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To: Swordmaker
All the PC makers did was to shrink notebooks down as small as they can, and use cheaper components, including slow processors. ... The iPad is a totally different product with extremely snappy performance

Most netbooks have more powerful processors than the iPad, and more memory. The difference is that the iPad runs an OS made for low-power mobile devices and most netbooks are running desktop Windows to bog them down. You can get snappy performance from a netbook by installing a slimmer netbook-oriented OS like Moblin or one of the other slimmed-down Linux distros. The iPad's main speed advantage over the average netbook is the use of flash memory for storage, but then you can get a flash netbook too.

25 posted on 08/25/2010 8:21:51 AM PDT by antiRepublicrat
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To: tacticalogic
Given the current conditions and situation, do you think this is really good news?

Let's just hope they're replacing EOL Windows systems instead of filling new seats, and have the proper management in place to take advantage of the Mac's lower TCO.

Not likely? Well, I said "hope."

26 posted on 08/25/2010 8:24:13 AM PDT by antiRepublicrat
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To: tacticalogic
Do you have any experience integrating MACs into a Windows Security Domain?

That's easy. The whole network uses the MAC (Media Access Control) sublayer of the Data Link layer of the OSI model. The MAC (Mandatory Access Control) in Windows 7 and Server 2008 hasn't caused any problems either. I'm pretty sure our CPUs have basic MAC (Multiply-ACcumulate) in their instructions sets, no problem so far.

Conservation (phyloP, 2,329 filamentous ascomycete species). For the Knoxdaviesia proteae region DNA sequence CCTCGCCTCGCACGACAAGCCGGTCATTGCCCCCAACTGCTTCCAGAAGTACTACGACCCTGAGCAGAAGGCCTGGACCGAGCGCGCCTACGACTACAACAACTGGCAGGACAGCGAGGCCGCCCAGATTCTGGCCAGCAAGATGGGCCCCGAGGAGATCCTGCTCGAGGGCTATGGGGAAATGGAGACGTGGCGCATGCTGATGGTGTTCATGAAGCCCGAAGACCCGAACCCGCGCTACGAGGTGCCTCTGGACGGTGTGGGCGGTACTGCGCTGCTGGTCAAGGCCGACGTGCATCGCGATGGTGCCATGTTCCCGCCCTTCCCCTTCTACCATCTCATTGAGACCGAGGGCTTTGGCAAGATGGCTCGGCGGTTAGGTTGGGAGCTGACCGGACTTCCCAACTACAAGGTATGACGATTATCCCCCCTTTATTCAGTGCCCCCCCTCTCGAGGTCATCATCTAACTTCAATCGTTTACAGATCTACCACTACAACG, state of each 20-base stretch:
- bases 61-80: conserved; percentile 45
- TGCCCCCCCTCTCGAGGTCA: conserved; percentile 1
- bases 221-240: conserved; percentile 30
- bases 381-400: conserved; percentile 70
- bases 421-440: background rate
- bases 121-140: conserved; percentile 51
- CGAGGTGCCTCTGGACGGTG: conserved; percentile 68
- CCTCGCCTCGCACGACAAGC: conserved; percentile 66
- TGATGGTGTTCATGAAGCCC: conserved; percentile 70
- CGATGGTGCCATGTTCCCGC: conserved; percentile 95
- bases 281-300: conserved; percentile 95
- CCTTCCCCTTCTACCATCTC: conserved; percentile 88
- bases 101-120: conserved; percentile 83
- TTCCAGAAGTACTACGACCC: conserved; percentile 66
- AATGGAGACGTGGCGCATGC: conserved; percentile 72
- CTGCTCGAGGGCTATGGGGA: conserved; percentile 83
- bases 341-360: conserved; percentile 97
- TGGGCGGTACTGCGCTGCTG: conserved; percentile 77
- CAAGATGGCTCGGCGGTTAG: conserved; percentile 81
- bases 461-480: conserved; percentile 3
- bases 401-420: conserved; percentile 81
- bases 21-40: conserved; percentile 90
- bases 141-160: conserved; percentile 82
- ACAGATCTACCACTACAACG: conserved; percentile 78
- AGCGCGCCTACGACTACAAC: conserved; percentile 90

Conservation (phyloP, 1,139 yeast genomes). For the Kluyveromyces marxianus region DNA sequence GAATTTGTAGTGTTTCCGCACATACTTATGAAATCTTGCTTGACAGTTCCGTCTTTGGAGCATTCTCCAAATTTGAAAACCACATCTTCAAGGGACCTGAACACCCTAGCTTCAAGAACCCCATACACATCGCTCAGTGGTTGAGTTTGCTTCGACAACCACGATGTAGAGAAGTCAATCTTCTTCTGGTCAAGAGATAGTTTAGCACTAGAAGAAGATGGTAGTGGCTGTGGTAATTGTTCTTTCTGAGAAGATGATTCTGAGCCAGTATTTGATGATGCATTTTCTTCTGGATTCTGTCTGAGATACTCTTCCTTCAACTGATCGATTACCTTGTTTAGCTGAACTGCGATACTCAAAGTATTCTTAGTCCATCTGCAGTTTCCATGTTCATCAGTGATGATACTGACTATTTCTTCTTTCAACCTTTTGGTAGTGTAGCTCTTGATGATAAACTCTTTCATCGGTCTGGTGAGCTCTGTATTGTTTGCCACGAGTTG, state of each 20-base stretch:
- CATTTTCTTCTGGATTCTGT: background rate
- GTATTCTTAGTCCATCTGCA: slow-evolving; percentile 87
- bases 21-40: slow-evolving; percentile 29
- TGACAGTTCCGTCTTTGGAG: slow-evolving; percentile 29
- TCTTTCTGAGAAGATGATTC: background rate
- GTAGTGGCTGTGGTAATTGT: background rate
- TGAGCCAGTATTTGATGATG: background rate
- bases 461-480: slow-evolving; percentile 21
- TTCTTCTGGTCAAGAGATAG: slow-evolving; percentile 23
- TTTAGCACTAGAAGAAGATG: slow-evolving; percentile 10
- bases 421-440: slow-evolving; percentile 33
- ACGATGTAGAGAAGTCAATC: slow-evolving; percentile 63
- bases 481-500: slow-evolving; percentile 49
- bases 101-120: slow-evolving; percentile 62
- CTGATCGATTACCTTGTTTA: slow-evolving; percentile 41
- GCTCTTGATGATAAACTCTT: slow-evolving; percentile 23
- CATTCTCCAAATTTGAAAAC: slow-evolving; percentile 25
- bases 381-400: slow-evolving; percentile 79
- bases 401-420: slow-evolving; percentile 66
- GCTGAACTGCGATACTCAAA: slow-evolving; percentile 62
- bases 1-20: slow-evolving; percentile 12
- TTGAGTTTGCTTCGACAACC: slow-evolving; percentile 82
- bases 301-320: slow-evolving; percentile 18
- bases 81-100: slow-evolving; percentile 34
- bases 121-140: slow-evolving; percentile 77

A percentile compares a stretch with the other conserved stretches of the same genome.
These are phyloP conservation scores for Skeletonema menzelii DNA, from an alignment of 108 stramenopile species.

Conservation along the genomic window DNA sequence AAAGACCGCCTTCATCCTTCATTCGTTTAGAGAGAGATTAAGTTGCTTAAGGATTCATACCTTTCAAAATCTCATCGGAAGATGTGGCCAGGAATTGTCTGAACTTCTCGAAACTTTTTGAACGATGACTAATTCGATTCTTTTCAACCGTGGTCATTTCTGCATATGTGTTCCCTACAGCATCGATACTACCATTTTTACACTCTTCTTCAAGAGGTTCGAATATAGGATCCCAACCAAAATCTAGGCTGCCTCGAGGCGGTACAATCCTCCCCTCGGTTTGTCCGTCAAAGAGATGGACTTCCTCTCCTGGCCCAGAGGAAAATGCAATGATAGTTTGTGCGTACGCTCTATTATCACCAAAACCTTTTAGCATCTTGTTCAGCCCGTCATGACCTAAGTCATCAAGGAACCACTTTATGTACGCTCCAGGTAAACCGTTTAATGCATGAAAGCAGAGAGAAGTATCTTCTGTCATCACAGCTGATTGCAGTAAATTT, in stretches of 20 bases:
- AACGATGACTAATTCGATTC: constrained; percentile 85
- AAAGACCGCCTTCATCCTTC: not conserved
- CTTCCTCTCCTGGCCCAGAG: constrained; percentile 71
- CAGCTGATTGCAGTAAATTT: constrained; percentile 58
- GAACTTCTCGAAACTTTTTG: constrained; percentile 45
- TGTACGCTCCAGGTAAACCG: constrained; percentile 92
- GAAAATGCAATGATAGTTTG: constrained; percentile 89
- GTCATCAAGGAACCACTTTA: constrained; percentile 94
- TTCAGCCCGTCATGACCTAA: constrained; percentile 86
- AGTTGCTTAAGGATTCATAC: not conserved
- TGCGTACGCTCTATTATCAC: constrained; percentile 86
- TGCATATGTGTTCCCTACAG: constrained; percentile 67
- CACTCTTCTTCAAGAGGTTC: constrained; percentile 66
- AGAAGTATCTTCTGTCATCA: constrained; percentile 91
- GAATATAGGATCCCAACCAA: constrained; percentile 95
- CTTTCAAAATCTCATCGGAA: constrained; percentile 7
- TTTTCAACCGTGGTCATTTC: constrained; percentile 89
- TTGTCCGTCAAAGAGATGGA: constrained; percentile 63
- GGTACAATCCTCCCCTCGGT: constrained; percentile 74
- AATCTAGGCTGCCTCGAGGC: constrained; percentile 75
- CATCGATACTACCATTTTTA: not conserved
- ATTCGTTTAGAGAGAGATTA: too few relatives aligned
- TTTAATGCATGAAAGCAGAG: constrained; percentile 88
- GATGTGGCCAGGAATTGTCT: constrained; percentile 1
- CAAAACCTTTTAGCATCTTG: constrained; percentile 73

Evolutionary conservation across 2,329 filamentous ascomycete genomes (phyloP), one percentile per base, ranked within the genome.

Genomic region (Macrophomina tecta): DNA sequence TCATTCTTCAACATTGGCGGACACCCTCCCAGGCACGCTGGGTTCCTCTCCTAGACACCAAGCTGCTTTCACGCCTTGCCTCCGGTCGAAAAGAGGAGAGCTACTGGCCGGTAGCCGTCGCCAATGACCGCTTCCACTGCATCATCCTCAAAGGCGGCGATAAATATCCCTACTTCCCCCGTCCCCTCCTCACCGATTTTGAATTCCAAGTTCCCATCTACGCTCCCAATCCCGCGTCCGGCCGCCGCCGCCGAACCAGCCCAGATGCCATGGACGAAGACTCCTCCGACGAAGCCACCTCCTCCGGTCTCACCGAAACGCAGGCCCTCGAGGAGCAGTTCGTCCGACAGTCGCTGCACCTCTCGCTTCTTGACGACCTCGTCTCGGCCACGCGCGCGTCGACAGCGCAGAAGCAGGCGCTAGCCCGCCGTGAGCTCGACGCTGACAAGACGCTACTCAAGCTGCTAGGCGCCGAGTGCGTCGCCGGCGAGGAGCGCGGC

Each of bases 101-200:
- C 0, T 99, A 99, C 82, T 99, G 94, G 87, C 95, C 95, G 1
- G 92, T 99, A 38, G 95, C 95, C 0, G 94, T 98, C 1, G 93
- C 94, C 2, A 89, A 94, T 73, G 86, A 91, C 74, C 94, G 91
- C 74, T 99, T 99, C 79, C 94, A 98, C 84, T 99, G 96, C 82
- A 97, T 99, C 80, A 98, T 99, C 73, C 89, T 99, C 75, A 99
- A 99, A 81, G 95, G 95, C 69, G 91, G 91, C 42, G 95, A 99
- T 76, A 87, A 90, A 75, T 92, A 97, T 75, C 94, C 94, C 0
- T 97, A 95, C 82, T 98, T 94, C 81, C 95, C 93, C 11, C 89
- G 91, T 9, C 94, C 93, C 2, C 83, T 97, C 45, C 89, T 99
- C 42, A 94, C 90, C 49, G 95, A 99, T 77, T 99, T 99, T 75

27 posted on 08/25/2010 8:37:40 AM PDT by antiRepublicrat
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To: Mind-numbed Robot
You are right. He supports Republican conservatives.

Just what we need, another business cheat supporting Republicans so the Democrats can point.

28 posted on 08/25/2010 8:40:50 AM PDT by antiRepublicrat
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To: antiRepublicrat

Thank you. I’m sure that will be very useful.


29 posted on 08/25/2010 8:46:11 AM PDT by tacticalogic
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To: tacticalogic
Thank you. I’m sure that will be very useful.

If you wanted to know about Macs, you should have asked about Macs, not MACs.

The big problem with Macs in AD is that you can't use much of Windows group policy on them. Of course, in reverse, you can't use much of the Mac's equivalent of group policy on Windows machines. They are different architectures after all. But you can buy software that will allow more fine-grained management of Macs on a Windows network.

30 posted on 08/25/2010 9:09:11 AM PDT by antiRepublicrat
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To: tacticalogic
I’ll wait for a reponse the the question that was asked.

Sorry, I meant to ping Swordmaker. But since I pinged you by mistake, I will respond to your question. I am not making light of the poor state of the economy. But even in the Great Depression, there were companies that made millions. For example the movie industry made a lot of millionaires. And people who owned chains of movie theaters made millions. I think that Apple will be one of those companies that will make millions during the current recession, or depression.

31 posted on 08/25/2010 9:26:21 AM PDT by stripes1776
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To: stripes1776

You might be right. Apple’s products seem to have a lot of “entertainment appliance” intent in their design.


32 posted on 08/25/2010 10:28:24 AM PDT by tacticalogic
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To: antiRepublicrat